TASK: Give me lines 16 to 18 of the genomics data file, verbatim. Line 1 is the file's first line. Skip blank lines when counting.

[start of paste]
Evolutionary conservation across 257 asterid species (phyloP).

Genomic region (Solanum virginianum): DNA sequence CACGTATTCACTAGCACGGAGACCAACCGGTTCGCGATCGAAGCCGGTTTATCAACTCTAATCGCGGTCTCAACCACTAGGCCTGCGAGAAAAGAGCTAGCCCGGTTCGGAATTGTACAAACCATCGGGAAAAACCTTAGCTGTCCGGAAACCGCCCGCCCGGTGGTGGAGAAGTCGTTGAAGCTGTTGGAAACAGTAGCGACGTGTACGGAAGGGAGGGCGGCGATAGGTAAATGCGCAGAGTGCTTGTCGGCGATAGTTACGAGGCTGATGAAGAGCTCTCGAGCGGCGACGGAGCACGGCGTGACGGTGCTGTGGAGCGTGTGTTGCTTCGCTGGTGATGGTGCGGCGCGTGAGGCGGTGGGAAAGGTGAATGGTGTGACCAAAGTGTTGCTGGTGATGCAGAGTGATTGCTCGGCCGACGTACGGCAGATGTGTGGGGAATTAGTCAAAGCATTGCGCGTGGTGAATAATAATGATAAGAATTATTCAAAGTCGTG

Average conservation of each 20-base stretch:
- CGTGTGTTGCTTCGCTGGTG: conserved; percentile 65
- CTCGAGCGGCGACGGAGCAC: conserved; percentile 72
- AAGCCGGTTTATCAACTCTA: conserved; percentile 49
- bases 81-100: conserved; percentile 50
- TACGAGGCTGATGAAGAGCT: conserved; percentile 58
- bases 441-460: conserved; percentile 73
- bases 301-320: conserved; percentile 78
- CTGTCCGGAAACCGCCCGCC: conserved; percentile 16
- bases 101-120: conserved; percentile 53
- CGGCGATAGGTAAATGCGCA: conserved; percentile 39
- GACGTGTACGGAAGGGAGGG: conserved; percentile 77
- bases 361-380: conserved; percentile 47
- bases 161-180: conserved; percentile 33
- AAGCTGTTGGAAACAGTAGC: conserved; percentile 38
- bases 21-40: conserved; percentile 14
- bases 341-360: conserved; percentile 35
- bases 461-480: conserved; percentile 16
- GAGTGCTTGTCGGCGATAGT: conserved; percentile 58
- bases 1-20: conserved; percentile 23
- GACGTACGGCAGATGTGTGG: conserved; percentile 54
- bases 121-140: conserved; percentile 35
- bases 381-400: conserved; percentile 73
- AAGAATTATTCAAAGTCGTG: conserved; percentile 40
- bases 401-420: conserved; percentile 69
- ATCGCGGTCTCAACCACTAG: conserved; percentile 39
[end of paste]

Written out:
- bases 161-180: conserved; percentile 33
- AAGCTGTTGGAAACAGTAGC: conserved; percentile 38
- bases 21-40: conserved; percentile 14